Czeslaw Milosz

(30 June 1911 – 14 August 2004 / Kedainiai)

Father Explains - Poem by Czeslaw Milosz

"There where that ray touches the plain
And the shadows escape as if they really ran,
Warsaw stands, open from all sides,
A city not very old but quite famous.

"Farther, where strings of rain hang from a little cloud,
Under the hills with an acacia grove
Is Prague. Above it, a marvelous castle
Shored against a slope in accordance with old rules.

"What divides this land with white foam
Is the Alps. The black means fir forests.
Beyond them, bathing in the yellow sun
Italy lies, like a deep-blue dish.

"Among the many fine cities that are there
You will recogni2e Rome, Christendom's capital,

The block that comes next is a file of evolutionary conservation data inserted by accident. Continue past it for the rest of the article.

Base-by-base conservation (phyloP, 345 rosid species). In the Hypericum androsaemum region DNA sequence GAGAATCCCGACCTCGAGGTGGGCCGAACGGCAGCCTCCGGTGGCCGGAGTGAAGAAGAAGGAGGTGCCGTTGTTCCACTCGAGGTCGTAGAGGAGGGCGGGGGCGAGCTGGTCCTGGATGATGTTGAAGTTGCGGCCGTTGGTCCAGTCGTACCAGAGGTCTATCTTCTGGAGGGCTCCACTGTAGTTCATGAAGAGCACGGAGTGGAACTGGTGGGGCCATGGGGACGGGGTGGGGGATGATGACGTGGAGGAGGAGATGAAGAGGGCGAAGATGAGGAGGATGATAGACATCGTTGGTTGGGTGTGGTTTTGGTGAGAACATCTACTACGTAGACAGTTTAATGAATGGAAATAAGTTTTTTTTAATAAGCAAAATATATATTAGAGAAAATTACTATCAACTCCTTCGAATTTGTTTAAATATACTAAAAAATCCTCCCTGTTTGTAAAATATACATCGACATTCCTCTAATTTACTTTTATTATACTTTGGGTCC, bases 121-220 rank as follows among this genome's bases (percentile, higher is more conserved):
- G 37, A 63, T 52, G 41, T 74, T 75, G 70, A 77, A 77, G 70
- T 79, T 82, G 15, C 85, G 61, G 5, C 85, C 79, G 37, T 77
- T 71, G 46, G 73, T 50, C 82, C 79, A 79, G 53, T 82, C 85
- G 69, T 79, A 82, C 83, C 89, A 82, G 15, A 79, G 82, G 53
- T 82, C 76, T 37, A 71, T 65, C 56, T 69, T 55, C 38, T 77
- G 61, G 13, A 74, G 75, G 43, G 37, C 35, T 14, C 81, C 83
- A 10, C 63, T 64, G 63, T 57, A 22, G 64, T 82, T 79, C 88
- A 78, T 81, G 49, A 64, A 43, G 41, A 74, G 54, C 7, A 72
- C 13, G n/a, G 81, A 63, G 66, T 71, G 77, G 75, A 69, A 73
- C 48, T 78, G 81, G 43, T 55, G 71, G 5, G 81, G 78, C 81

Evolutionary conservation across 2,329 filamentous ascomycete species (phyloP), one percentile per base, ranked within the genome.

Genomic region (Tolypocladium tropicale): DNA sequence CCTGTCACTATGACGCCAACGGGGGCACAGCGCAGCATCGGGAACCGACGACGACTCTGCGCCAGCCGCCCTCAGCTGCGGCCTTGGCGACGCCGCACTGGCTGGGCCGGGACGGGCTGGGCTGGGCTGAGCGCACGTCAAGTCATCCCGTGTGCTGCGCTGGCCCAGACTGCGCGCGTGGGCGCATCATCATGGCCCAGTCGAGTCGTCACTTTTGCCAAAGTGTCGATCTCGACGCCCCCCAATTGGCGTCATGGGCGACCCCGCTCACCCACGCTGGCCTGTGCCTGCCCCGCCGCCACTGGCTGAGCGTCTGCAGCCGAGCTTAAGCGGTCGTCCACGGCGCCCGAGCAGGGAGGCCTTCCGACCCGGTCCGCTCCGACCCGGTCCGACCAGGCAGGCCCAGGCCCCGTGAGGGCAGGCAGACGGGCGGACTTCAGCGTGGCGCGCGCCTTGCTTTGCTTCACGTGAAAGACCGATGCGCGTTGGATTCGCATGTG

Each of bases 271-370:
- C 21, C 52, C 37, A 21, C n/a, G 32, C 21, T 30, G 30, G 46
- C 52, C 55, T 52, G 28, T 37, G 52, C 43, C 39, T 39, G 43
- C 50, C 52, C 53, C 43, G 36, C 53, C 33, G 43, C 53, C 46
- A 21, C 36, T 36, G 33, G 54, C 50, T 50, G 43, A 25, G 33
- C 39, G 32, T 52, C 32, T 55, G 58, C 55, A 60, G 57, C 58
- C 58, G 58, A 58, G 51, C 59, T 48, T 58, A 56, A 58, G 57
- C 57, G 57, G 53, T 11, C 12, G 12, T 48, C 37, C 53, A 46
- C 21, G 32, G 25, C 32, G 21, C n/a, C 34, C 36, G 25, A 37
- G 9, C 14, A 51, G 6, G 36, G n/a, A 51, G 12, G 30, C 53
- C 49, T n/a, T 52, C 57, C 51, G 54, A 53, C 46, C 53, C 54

By those round roofs on the church
Called the Basilica of Saint Peter.

"And there, to the north, beyond a bay,
Where a level bluish mist moves in waves,
Paris tries to keep pace with its tower
And reins in its herd of bridges.

"Also other cities accompany Paris,
They are adorned with glass, arrayed in iron,
But for today that would be too much,
I'll tell the rest another time


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Read poems about / on: paris, city, today, rain, sun, father, time, running



Poem Submitted: Friday, January 3, 2003



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